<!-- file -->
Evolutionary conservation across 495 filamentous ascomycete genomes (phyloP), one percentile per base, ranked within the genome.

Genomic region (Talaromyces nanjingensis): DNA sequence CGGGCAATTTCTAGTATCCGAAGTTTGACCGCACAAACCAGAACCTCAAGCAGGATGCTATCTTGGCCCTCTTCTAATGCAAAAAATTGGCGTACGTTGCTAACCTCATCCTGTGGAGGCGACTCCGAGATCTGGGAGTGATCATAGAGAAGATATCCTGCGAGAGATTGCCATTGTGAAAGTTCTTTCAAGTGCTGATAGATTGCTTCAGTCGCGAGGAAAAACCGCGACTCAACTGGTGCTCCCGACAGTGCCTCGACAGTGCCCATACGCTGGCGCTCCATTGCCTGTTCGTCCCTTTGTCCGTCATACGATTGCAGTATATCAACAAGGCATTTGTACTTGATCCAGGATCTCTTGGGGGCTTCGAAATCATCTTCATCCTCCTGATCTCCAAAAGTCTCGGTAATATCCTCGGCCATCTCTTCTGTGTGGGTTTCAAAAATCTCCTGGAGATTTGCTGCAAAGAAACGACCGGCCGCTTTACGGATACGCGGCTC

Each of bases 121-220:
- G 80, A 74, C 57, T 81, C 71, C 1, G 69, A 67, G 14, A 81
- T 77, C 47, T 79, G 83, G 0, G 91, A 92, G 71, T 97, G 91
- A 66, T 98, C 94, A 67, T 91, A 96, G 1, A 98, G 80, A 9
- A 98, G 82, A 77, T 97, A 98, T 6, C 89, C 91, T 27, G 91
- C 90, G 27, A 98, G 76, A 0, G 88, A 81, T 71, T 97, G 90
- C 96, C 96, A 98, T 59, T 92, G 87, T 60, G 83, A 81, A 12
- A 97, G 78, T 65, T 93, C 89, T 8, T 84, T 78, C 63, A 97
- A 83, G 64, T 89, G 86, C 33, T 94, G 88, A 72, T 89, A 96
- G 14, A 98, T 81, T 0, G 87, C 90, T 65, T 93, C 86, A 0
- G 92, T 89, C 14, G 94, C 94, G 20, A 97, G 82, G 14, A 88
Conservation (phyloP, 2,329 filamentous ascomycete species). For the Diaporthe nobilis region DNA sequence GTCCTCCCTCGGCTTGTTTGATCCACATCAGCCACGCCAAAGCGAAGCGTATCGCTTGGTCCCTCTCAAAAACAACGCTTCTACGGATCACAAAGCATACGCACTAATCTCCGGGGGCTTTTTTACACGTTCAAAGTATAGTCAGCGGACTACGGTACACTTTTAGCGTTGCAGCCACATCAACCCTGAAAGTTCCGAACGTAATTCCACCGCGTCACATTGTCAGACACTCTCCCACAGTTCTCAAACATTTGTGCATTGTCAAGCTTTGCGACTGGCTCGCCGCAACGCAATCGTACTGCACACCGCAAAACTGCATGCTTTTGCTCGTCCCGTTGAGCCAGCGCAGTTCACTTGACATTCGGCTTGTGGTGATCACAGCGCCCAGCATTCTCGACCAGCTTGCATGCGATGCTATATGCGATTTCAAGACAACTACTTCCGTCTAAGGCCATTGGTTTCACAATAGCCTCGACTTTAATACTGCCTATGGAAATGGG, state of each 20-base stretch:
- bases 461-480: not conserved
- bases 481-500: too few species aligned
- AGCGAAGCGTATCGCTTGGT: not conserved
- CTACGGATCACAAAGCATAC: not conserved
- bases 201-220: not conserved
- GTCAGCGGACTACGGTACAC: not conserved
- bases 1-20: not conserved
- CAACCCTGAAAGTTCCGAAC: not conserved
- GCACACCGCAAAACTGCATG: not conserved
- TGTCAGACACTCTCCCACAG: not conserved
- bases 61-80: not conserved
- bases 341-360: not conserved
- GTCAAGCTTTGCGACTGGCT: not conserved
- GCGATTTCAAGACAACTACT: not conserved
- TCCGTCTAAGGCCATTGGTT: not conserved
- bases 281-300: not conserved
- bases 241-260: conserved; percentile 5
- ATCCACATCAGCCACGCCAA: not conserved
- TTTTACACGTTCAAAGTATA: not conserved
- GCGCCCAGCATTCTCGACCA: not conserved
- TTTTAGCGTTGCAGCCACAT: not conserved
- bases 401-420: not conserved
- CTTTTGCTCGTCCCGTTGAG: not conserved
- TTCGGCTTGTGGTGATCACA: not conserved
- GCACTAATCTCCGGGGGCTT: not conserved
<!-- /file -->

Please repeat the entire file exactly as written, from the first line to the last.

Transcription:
Evolutionary conservation across 495 filamentous ascomycete genomes (phyloP), one percentile per base, ranked within the genome.

Genomic region (Talaromyces nanjingensis): DNA sequence CGGGCAATTTCTAGTATCCGAAGTTTGACCGCACAAACCAGAACCTCAAGCAGGATGCTATCTTGGCCCTCTTCTAATGCAAAAAATTGGCGTACGTTGCTAACCTCATCCTGTGGAGGCGACTCCGAGATCTGGGAGTGATCATAGAGAAGATATCCTGCGAGAGATTGCCATTGTGAAAGTTCTTTCAAGTGCTGATAGATTGCTTCAGTCGCGAGGAAAAACCGCGACTCAACTGGTGCTCCCGACAGTGCCTCGACAGTGCCCATACGCTGGCGCTCCATTGCCTGTTCGTCCCTTTGTCCGTCATACGATTGCAGTATATCAACAAGGCATTTGTACTTGATCCAGGATCTCTTGGGGGCTTCGAAATCATCTTCATCCTCCTGATCTCCAAAAGTCTCGGTAATATCCTCGGCCATCTCTTCTGTGTGGGTTTCAAAAATCTCCTGGAGATTTGCTGCAAAGAAACGACCGGCCGCTTTACGGATACGCGGCTC

Each of bases 121-220:
- G 80, A 74, C 57, T 81, C 71, C 1, G 69, A 67, G 14, A 81
- T 77, C 47, T 79, G 83, G 0, G 91, A 92, G 71, T 97, G 91
- A 66, T 98, C 94, A 67, T 91, A 96, G 1, A 98, G 80, A 9
- A 98, G 82, A 77, T 97, A 98, T 6, C 89, C 91, T 27, G 91
- C 90, G 27, A 98, G 76, A 0, G 88, A 81, T 71, T 97, G 90
- C 96, C 96, A 98, T 59, T 92, G 87, T 60, G 83, A 81, A 12
- A 97, G 78, T 65, T 93, C 89, T 8, T 84, T 78, C 63, A 97
- A 83, G 64, T 89, G 86, C 33, T 94, G 88, A 72, T 89, A 96
- G 14, A 98, T 81, T 0, G 87, C 90, T 65, T 93, C 86, A 0
- G 92, T 89, C 14, G 94, C 94, G 20, A 97, G 82, G 14, A 88
Conservation (phyloP, 2,329 filamentous ascomycete species). For the Diaporthe nobilis region DNA sequence GTCCTCCCTCGGCTTGTTTGATCCACATCAGCCACGCCAAAGCGAAGCGTATCGCTTGGTCCCTCTCAAAAACAACGCTTCTACGGATCACAAAGCATACGCACTAATCTCCGGGGGCTTTTTTACACGTTCAAAGTATAGTCAGCGGACTACGGTACACTTTTAGCGTTGCAGCCACATCAACCCTGAAAGTTCCGAACGTAATTCCACCGCGTCACATTGTCAGACACTCTCCCACAGTTCTCAAACATTTGTGCATTGTCAAGCTTTGCGACTGGCTCGCCGCAACGCAATCGTACTGCACACCGCAAAACTGCATGCTTTTGCTCGTCCCGTTGAGCCAGCGCAGTTCACTTGACATTCGGCTTGTGGTGATCACAGCGCCCAGCATTCTCGACCAGCTTGCATGCGATGCTATATGCGATTTCAAGACAACTACTTCCGTCTAAGGCCATTGGTTTCACAATAGCCTCGACTTTAATACTGCCTATGGAAATGGG, state of each 20-base stretch:
- bases 461-480: not conserved
- bases 481-500: too few species aligned
- AGCGAAGCGTATCGCTTGGT: not conserved
- CTACGGATCACAAAGCATAC: not conserved
- bases 201-220: not conserved
- GTCAGCGGACTACGGTACAC: not conserved
- bases 1-20: not conserved
- CAACCCTGAAAGTTCCGAAC: not conserved
- GCACACCGCAAAACTGCATG: not conserved
- TGTCAGACACTCTCCCACAG: not conserved
- bases 61-80: not conserved
- bases 341-360: not conserved
- GTCAAGCTTTGCGACTGGCT: not conserved
- GCGATTTCAAGACAACTACT: not conserved
- TCCGTCTAAGGCCATTGGTT: not conserved
- bases 281-300: not conserved
- bases 241-260: conserved; percentile 5
- ATCCACATCAGCCACGCCAA: not conserved
- TTTTACACGTTCAAAGTATA: not conserved
- GCGCCCAGCATTCTCGACCA: not conserved
- TTTTAGCGTTGCAGCCACAT: not conserved
- bases 401-420: not conserved
- CTTTTGCTCGTCCCGTTGAG: not conserved
- TTCGGCTTGTGGTGATCACA: not conserved
- GCACTAATCTCCGGGGGCTT: not conserved